Say your family has horrendous financial problems — you're deep in debt, just paying the interest is killing you, but you keep borrowing more because you spend more than you make. At some point, the credit card companies will shut you down for nonpayment.
So, you go to a financial counselor and one of the first things he says is:
"Take a pay cut."
As insane as that sounds, it's no loopier than what Washington did last week when it laced the so-called fiscal rescue package with unexpected corporate tax breaks — an action that will cut revenue for a nation deeply in debt. After all, are not the elimination of tax loopholes a key proposal for righting America's foundering fiscal ship?
Here are some examples of how Washington worsened America's deficit and debt problems by creating new (or extending old) corporate tax breaks, thus reducing the revenue stream.
GE, Caterpillar, J.P. Morgan and other business giants will escape paying taxes on income earned from some overseas lending practices. Tax breaks and subsidies for Goldman Sachs' New York headquarters, for mining company worker safety training, for railroad track improvements, for auto race tracks, for growing algae as feedstock for biofuel, for Hollywood movies made in the United States and low-income areas, for drivers of electric scooters, for rum production in Puerto Rico and the Virgin Islands, and for industrial research and development.
The congressional Joint Committee on Taxation figures the loopholes inserted into the final deal will cost about $67.9 billion in 2013. If you make the deal's increased spending a part of the equation, the complete package over the next 10 years would put us $3.9 trillion more into debt. Our only hope is that this lunacy is quickly corrected.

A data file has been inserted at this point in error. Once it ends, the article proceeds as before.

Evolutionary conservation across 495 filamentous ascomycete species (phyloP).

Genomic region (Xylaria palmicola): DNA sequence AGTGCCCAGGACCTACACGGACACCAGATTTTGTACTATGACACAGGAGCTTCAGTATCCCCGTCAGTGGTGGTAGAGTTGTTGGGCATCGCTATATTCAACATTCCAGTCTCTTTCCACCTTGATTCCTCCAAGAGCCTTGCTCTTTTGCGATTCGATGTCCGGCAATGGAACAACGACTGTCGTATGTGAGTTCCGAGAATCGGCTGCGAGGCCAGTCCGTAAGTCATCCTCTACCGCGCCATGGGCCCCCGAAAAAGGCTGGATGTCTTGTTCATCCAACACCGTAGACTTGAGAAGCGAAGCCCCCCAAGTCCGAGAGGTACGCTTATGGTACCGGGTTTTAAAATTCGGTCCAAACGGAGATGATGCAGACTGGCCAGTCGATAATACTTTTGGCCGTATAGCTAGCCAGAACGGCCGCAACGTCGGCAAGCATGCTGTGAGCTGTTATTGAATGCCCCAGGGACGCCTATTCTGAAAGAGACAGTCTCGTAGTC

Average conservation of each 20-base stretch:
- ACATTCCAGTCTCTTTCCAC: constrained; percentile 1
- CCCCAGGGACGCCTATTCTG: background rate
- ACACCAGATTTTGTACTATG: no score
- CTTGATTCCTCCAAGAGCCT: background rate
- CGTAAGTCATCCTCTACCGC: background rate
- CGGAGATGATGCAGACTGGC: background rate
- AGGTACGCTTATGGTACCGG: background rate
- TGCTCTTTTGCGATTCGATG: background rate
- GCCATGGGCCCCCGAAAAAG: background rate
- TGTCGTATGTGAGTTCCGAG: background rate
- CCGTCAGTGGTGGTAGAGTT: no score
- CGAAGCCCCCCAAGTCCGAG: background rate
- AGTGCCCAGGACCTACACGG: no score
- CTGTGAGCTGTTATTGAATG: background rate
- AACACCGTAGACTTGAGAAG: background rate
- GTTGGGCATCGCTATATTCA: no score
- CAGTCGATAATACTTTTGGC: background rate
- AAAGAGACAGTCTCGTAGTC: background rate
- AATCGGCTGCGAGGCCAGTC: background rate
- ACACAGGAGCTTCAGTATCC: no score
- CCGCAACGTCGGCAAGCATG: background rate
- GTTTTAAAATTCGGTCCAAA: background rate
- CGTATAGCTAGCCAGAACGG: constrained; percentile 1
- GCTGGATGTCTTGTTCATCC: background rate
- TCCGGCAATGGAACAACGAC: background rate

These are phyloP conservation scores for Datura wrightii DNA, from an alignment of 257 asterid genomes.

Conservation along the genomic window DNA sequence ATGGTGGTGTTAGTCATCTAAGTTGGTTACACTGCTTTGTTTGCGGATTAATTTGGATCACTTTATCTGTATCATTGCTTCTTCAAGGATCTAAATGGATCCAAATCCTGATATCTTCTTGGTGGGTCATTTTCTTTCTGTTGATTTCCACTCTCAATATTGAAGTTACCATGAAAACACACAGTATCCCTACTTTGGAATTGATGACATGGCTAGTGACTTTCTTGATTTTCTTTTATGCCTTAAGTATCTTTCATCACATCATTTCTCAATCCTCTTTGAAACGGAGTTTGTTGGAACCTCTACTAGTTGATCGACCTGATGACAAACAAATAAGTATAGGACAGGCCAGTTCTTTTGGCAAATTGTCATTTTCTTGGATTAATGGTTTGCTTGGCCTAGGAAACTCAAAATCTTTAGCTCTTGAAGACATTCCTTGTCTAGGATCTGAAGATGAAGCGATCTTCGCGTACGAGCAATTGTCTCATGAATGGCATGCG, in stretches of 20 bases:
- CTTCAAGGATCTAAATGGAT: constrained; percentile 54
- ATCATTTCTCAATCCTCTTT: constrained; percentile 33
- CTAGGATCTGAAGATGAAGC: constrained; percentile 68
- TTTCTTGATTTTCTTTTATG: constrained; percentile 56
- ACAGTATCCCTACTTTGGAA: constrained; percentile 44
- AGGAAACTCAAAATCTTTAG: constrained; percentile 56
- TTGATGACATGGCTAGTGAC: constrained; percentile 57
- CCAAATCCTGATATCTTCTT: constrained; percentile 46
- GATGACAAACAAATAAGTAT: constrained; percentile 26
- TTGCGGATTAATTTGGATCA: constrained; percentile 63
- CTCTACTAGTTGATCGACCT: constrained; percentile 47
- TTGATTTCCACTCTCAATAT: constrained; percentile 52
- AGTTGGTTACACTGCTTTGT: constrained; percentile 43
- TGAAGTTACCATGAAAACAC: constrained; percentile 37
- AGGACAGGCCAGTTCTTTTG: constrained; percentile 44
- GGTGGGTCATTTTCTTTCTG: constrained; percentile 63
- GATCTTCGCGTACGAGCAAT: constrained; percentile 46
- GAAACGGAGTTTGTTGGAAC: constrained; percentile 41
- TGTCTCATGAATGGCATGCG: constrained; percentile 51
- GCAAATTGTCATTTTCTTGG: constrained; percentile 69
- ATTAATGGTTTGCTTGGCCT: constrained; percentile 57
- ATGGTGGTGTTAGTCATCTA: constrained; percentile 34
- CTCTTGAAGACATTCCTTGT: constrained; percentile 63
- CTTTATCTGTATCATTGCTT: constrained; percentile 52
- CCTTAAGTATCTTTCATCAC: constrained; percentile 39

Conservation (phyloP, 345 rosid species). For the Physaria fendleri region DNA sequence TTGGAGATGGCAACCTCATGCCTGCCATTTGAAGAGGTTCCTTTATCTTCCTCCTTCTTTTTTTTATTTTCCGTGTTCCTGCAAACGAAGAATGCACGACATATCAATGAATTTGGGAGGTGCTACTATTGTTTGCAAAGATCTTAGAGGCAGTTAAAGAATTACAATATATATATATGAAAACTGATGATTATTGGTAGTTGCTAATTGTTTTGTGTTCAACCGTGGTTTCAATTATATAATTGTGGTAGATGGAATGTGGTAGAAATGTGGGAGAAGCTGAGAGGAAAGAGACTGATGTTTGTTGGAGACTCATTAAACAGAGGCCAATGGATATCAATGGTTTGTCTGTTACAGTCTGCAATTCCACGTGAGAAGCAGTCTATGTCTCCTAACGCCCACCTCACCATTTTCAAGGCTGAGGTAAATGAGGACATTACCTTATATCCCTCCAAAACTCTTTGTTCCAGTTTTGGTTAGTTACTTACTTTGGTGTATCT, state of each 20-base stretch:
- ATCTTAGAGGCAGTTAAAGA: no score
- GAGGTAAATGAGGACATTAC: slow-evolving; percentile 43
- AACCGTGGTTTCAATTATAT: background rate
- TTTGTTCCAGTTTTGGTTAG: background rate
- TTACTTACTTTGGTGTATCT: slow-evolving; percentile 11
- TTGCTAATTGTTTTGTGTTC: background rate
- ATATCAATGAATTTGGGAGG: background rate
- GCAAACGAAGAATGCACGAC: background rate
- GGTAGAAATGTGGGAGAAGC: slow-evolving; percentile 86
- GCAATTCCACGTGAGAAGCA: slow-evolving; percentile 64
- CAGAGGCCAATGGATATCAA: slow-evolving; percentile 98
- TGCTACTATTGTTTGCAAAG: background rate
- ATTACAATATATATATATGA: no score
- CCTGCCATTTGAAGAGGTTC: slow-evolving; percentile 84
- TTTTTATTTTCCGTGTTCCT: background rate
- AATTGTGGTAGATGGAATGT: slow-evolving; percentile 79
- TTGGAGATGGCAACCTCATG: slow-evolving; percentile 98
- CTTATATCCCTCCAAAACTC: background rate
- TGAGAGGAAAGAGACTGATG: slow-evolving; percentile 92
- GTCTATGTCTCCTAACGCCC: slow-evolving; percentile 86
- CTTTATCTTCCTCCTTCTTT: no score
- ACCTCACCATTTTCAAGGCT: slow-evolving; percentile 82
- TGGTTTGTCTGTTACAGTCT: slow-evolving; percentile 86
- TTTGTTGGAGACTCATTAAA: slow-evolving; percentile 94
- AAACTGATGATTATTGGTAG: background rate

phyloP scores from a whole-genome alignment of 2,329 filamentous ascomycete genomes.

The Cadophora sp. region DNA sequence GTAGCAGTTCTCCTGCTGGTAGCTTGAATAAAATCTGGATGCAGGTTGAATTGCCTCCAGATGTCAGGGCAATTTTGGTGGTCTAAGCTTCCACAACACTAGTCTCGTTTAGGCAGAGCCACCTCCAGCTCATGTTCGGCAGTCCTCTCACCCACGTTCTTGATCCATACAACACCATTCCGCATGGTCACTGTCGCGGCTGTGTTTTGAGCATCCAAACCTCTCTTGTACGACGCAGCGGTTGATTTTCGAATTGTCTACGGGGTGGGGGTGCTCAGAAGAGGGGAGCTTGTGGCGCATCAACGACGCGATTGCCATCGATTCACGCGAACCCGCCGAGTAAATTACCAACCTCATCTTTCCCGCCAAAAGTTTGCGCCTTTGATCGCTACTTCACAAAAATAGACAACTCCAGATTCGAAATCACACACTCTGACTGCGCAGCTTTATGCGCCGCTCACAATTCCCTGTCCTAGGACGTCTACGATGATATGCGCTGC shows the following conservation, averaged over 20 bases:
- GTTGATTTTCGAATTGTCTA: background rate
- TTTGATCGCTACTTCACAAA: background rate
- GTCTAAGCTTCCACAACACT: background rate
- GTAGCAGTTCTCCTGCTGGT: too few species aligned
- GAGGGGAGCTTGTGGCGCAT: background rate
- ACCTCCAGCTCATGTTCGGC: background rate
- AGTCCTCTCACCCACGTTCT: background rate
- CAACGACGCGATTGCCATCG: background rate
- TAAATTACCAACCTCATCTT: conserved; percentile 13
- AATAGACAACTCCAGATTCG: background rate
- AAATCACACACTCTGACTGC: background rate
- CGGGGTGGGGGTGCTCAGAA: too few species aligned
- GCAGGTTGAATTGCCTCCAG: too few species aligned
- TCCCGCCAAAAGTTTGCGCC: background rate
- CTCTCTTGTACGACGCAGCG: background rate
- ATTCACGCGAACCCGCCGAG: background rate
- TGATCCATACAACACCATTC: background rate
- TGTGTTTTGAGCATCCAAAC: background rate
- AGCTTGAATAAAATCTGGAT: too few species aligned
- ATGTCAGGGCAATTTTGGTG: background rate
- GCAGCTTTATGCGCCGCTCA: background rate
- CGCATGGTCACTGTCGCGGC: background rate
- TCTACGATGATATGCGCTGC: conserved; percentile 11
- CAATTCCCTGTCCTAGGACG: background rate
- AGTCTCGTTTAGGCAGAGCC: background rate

Maybe you figure that Republican corporate pimps did this. But that's not correct. These breaks were crafted by Democratic Sen. Max Baucus' Finance Committee and passed by the Democratic-controlled Senate last August. The bill languished there because no one believed a Republican-controlled House would pass it.
But as negotiations on the fiscal cliff rescue package dragged into the eleventh hour, the legislation was revived — by Democrats. Citing unidentified sources, Timothy Carney, a columnist for the Washington Examiner, asserted that the Obama White House wanted a "whole slew of corporate tax credits" added to the rescue package. Republicans objected, but the White House insisted that the exact language of the Baucus bill be included in the deal, Carney said. And so it happened, as Republicans — not wanting to get blamed for dragging the country over the cliff — gave ground on that and other provisions of the final deal.
It escapes me why the Obama White House would want that pork for business in the final deal, being, as Democrats claim, the party that fights corporate tax breaks. Unless Democratic opposition to big tax breaks is just political posturing. Lord knows, the Democratic Party is willing enough to take big business campaign contributions.
It's clear now that the added revenue from President Barack Obama's demand for an income tax increase on the "wealthiest Americans" has been frittered away by the higher cost of the big business tax breaks that are the spawn of Baucus and fellow Democrats. It makes no sense.
But what does in Washington? Just as it makes no sense for a household that is in deep financial trouble to take a lower-paying job.
There's supreme irony in how we were led away from the fiscal cliff: We did it by continuing the same policies that brought us there in the first place — not just spending more than what we've got. Now we're taking in less revenue than we otherwise would have had.
As a bonus, Americans are no closer to avoiding fiscal insolvency than we were before the new year.
If this doesn't outrage Americans then I doubt that anything will. It'll make Americans look as complacent or ignorant as Illinois voters who habitually elect irresponsible politicians to run our state government. And then wonder how we got into such big trouble.
Dennis Byrne, a Chicago writer, blogs in The Barbershop in chicagonow.com.